Then there was the press. They’d got wind of the story the previous day, before Gerry and the press officer had had the chance to make a statement. Wesley knew that once word got out that the victim was wearing a medieval gown and had been cast adrift on the river like some tragic heroine from an ancient poem, they’d be besieged by slavering journalists in pursuit of the story of their careers.
There was no sign of Gerry when he arrived at the CID office. Normally when they were due to witness a postmortem he was there at his desk bright and early, raring to go. He asked Rachel if she’d seen the boss. She answered in the negative and returned to her computer to check through all recent missing persons reports, as though she wasn’t in the mood for talking. She hadn’t come up with any potential names for the dead girl yet, apart from the obvious one of Jenny Bercival.
When Gerry finally arrived he looked distracted. And as he marched straight into his office he didn’t greet his underlings with his usual repertoire of Liverpudlian witticisms, Wesley knew something was wrong. He followed Gerry in and sat down in the visitors’ chair, noticing that his boss’s eyes were bloodshot as though he hadn’t slept.
‘Something the matter, Gerry?’
Gerry sat down heavily in his swivel chair and put his head in his hands. After a few seconds he looked up. ‘I don’t know.’
Wesley waited for an explanation. Eventually it came.
‘Rosie took part in that concert last night at the boat float. I went to watch her.’ He lowered his eyes, suddenly sheepish. ‘Stood near the back of the crowd so she wouldn’t see me. I mean, I didn’t want to put her off, did I. Anyway, she’d rung home around teatime and left a message on my voice mail to say she was planning to stay the night ’cause she was going for a drink with some of her mates after the concert. Only thing is, she didn’t turn up. I’ve tried to call her mobile but there’s no answer. I’ve left messages but…’
‘She might have decided to go back after all, or to stay with a friend, and she didn’t think to let you know.’ He couldn’t say he knew Rosie Heffernan well but he had the impression that she wasn’t the most thoughtful of daughters.
‘You’re probably right, Wes.’ Gerry let out a long sigh and Wesley could sense he was trying hard to conceal a niggling worry, the sort that burrows like a worm in your mind, impossible to get rid of. ‘Joyce was going to stay at mine last night but she changed her mind because she didn’t want to upset Rosie. You know how things are.’
Wesley knew all right. He also knew the animosity was one-sided. Joyce, a plump middle-aged divorcee who worked at Morbay’s register office, had made every effort to be Rosie’s friend. But for some reason, perhaps out of loyalty to her dead mother, Rosie had seemed intent on making the woman’s life awkward. Her brother Sam got on well with Joyce. Sam, a vet, had inherited his father’s easy-going nature. Rosie, on the other hand, was highly strung and temperamental – not a comfortable person to be around. Wesley sometimes wondered what his own children would be like as adults. But he knew that it was hard to predict these things.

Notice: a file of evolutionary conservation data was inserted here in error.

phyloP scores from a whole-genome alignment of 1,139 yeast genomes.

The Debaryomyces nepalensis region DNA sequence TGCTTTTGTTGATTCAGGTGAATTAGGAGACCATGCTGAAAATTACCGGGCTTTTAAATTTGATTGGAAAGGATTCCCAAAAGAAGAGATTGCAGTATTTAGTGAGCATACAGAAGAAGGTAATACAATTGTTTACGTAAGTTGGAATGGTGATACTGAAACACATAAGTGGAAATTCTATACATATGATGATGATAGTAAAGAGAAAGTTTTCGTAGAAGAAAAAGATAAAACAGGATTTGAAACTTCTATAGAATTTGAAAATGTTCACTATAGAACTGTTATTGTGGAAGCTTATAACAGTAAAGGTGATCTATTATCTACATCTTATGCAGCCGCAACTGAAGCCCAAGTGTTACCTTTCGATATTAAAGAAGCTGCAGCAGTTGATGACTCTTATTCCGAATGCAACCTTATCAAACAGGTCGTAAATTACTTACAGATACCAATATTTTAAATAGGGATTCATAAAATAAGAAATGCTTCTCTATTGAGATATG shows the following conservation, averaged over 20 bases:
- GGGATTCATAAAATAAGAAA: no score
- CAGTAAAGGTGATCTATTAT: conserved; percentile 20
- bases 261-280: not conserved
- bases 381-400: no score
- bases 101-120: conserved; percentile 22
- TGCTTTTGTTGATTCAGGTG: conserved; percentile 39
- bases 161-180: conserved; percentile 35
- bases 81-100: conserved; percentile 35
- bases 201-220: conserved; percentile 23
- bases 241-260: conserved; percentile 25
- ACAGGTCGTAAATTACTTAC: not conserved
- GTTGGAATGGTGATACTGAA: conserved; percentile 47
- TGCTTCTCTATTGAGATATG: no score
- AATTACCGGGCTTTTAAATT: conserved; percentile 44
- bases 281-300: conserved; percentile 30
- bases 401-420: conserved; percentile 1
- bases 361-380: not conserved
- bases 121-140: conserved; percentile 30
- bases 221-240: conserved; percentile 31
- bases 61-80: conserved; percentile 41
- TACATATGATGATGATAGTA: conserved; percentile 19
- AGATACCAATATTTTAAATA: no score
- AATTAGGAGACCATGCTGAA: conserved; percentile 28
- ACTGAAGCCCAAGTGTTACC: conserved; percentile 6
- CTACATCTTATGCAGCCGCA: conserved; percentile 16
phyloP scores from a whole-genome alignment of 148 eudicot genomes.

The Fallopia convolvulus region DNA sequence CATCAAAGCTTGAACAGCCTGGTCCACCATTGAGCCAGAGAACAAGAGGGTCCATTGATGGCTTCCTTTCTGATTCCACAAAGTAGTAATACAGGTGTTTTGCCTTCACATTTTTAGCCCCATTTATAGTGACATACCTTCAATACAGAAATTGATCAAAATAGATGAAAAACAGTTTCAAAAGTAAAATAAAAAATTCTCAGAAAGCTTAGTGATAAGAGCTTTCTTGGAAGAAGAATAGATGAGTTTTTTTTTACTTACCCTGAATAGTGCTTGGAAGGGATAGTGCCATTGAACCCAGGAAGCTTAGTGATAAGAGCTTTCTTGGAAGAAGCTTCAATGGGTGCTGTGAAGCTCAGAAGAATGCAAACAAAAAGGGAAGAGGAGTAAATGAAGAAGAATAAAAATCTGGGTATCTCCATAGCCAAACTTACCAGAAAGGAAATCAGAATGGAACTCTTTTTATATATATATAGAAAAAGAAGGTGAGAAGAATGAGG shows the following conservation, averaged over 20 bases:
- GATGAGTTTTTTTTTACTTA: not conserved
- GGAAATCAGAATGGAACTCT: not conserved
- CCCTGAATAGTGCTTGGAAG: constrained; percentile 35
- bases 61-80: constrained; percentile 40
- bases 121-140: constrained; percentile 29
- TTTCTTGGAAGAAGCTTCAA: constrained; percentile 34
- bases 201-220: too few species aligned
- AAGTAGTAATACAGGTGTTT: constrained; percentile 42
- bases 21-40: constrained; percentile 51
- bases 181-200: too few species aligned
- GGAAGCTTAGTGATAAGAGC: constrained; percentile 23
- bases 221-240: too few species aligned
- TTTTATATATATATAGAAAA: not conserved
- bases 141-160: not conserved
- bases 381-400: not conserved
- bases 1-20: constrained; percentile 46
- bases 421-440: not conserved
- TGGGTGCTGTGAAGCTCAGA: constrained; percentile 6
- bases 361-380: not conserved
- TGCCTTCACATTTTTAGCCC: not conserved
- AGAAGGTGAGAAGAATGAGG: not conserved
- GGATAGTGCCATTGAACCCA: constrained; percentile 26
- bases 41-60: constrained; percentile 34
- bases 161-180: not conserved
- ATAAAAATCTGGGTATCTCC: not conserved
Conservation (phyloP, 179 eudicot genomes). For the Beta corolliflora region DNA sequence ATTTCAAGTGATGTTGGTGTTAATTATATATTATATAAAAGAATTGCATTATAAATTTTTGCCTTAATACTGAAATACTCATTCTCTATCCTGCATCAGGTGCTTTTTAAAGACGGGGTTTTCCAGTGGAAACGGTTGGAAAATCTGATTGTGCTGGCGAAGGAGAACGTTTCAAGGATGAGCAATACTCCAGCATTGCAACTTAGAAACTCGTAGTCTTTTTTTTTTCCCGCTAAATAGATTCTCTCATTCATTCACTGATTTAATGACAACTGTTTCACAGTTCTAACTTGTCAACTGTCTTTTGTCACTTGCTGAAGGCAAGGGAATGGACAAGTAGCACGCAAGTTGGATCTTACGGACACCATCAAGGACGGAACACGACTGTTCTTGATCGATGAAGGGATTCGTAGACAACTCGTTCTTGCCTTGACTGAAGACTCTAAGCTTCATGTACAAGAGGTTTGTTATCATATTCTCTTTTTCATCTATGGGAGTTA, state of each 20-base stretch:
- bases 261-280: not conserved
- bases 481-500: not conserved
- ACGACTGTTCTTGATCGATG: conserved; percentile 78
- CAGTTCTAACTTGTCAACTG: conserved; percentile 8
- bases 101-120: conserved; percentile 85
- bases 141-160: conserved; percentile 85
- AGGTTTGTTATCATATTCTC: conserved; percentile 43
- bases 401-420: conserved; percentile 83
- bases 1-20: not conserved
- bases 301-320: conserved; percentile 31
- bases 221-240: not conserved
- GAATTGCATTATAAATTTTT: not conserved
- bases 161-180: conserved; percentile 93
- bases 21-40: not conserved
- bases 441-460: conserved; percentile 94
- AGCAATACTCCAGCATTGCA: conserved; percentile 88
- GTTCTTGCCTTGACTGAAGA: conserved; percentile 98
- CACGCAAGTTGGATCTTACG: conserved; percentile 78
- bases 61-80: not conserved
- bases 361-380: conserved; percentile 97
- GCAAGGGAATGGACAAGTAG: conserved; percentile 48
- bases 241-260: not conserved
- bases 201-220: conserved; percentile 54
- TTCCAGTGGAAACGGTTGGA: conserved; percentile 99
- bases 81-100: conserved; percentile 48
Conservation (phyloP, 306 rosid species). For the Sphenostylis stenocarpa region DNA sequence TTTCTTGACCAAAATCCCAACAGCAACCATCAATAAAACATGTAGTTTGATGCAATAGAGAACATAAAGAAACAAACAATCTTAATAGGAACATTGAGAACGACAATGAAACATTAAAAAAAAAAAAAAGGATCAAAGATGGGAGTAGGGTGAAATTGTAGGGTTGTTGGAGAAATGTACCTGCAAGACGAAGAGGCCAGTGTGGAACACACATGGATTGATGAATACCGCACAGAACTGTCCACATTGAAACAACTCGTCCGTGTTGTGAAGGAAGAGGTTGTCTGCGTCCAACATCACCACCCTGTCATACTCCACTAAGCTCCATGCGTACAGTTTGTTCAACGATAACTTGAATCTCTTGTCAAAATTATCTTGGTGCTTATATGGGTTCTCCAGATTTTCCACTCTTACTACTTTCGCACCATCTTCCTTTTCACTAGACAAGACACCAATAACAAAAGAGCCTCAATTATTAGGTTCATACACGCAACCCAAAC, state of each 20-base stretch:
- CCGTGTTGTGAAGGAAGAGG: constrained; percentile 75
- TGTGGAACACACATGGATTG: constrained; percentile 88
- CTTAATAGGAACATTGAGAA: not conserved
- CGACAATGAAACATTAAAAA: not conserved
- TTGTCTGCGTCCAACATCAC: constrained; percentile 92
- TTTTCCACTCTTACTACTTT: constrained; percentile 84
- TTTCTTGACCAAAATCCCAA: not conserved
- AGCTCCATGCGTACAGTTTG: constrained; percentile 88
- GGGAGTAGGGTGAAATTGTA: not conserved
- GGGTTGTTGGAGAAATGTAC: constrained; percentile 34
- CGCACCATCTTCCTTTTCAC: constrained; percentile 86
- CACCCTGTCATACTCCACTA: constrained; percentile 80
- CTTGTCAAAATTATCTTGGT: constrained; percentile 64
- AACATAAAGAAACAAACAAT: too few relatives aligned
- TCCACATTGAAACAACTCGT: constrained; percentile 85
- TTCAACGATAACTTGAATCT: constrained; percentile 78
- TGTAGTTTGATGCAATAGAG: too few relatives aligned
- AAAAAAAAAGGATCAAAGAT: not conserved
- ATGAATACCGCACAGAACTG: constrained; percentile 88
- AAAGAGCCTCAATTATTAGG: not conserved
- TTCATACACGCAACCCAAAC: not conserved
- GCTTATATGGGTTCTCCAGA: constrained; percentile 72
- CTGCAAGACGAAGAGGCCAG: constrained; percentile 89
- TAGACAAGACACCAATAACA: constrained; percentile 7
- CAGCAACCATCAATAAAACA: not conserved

‘I’m sure she’s fine,’ Wesley said with as much reassurance as he could muster. He looked at his watch. ‘Time for the postmortem. Colin said nine thirty.’
Gerry stood up. Wesley could see the signs of strain on his face; the deepening of the lines around his mouth and the shadows beneath his eyes. However old your kids are, you still worry. Think the worst.
They walked to the hospital along the esplanade. The cog was still in port, tied up by the quayside. Her timbers and rigging looked quite new, just as the originals would have looked way back in the Middle Ages. A gangway had been placed between ship and shore and a small queue was forming; couples with children as well as people in costume. Gerry stopped to look at it and Wesley almost cannoned into him.
‘Fine replica,’ said the experienced sailor. ‘She was built in Bristol, so I’ve heard.’
Wesley said nothing. Maritime matters were more Gerry’s territory than his and besides, if they didn’t hurry, they’d be late for the postmortem. But he guessed Gerry was right. Whoever had built the
had taken great pains to ensure the vessel’s accuracy. The one thing that surprised him was the noise, the loud creak of the timbers as the ship rocked gently on the water. For a moment he visualised the medieval harbour when the quayside would have been packed with wooden ships, scuttling to and fro from France and returning to unload the rich cargos that had made Tradmouth wealthy at that time. The sound of creaking wood must have been deafening. All that trade had brought prosperity with it, however, so Wesley doubted if anybody would have complained about the noise.